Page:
Greens clippings (35-40 tonnes per annum) are boxed off and stored in carefully located, purpose-built bays around the course for removal monthly. This avoids scattering or dumping clippings in rough grasslands or other habitat areas where they would cause nutrient enrichment and undesirable alteration to botanical composition. Grass clippings, scarifications and most other vegetation waste are taken for composting to a local commercial composter. Cores and waste turf are stored on site and re-used for repairs, construction and landscaping.
Felled trees are sold for timber or given away to members as firewood. A large oak tree which succumbed to the heavy snow in winter 2009/10 have been milled into slabs which were used to make seats around the golf course at the 3rd tee, 10th tee, and 13th tee. Telegraph poles removed from the car park were re-used as uprights for the seats. Woody waste and brashings are made into habitat piles in woodland areas, chipped for mulch or burnt depending on how much is involved. Leaf litter is blown back into woodland areas. Gorse debris has to be burnt due to its hostile handling nature.
Energy and Carbon
Energy and carbon are becoming increasingly critical environmental issues. Over recent years, the Club has been investigating its energy consumption and efficiency more closely with a view to reducing its carbon footprint and costs.
In 2007, we obtained an Energy Audit (Energy Efficiency Summary) for the clubhouse through the Energy Saving Trust, funded by the Scottish Executive. It reported on our energy consumption, both in units and financial cost, and translated the usage into CO2 emissions produced by the clubhouse per year which was calculated at 86.2 tonnes.
It also gave recommendations for action and potential annual savings and payback periods at three levels:
The message was that 10% savings are achievable on existing clubhouse operations, amounting to a reduction in CO2 emissions of 15.1 tonnes per year ie down 17.5%.
A number of actions have been carried out since then including:
The Club now intends to develop a comprehensive Energy Plan for the facility as a whole. For the winter of 2013/14 the Club intends to transfer the Lounge area to low energy LED lighting. Eventually (as finance permits) the whole Club will benefit from this.
Our Environmental Projects/Key Biodiversity Projects
With input from the Scottish Golf Course Environment Group and Edinburgh-based pond design company, Water Gems plus part-funding through Landfill Tax Credits and Scottish Natural Heritage, we have converted a biodiversity-poor drainage problem between the 10th fairway and 12th green into a biodiversity-rich wetland feature. The pond became the subject of an article published in the Tayside Biodiversity Spring 2008 Newsletter (“From Summit to Sand”) http://www.taysidebiodiversity.co.uk/PDF_Newsletters/Newsletter_Spring_2008.pdf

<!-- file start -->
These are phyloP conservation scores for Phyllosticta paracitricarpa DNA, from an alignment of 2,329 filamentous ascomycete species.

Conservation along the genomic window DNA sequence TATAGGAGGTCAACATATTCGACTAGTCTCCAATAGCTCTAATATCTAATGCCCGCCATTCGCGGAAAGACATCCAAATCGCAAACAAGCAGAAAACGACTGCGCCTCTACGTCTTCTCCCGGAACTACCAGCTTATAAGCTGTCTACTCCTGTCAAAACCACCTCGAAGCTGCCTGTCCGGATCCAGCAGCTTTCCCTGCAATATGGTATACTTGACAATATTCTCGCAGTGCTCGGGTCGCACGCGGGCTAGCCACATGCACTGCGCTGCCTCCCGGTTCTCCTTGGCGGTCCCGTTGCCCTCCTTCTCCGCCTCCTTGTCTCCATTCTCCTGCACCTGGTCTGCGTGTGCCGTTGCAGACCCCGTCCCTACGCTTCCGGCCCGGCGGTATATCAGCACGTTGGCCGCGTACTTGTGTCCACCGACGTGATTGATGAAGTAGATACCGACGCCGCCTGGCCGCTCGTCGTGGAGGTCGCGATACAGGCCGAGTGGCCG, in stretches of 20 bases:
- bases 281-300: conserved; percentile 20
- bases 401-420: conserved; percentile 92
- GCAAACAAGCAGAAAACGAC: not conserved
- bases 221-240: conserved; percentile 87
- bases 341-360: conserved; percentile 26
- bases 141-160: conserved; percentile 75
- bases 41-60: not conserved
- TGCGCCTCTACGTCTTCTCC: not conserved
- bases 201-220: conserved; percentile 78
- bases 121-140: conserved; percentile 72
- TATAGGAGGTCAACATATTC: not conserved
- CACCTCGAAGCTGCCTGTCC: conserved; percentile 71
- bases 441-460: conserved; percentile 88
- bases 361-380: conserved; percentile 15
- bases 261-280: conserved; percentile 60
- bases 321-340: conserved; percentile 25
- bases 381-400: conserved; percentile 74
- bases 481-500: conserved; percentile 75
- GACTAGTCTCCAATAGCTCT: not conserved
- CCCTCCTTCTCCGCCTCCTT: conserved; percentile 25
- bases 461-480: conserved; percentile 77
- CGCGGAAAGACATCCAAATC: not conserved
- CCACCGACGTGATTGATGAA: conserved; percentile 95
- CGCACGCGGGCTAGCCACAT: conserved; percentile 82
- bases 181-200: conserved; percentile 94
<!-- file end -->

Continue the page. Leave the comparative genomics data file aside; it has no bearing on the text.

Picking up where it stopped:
The pond has been a great success and source of pleasure for members and visitors. However, lately, over-dominance of water soldier (Stratiotes aloides) has required significant management intervention. In winter 2008/09 vegetation clearance was carried out with help from the Stirling BTCV Midweek Group Conservation Volunteers and funding assistance from the SITA Tayside Biodiversity Action Fund. However, this highly competitive plant continued to spread and overwhelm other plant species in the pond. The greenkeeping team has therefore begun a more radical clearance operation to get the water soldier back to manageable levels which will allow better balance with the many other aquatic plant species and preserve more open water.
SITA funding also supported the planting up of a second pond created by greenstaff in 2008 at the 9th fairway plus the establishment of a wildflower buffer around it. This involved transplants from our original pond and Scottish provenance wildflower seed from Scotia Seeds. The 9th pond is establishing extremely well and in time, with a little further management, the buffer will too.
When club member Ewan MacIntosh joined the Auchterarder Golf Course Environmental Working Group in 2007, he signed the Club up as a member of the Perth and Kinross Red Squirrel Group and started to develop a red squirrel project. After an initial experimental phase of supplementary feeding, funding was secured in 2008 from the SITA Tayside Biodiversity Action Fund for a wider programme of habitat enhancement work for red squirrels on the golf course.
Following a mapping exercise to ensure compatibility with golf play, some 750 appropriate native trees and shrubs were planted to expand and enhance the red squirrel woodland habitat on the course. Due largely to the severe winter of 2008/9 but also to some limitation in planting conditions and technique, quite a number of these trees and shrubs did not survive. A replacement planting programme is scheduled for winter 2009/10.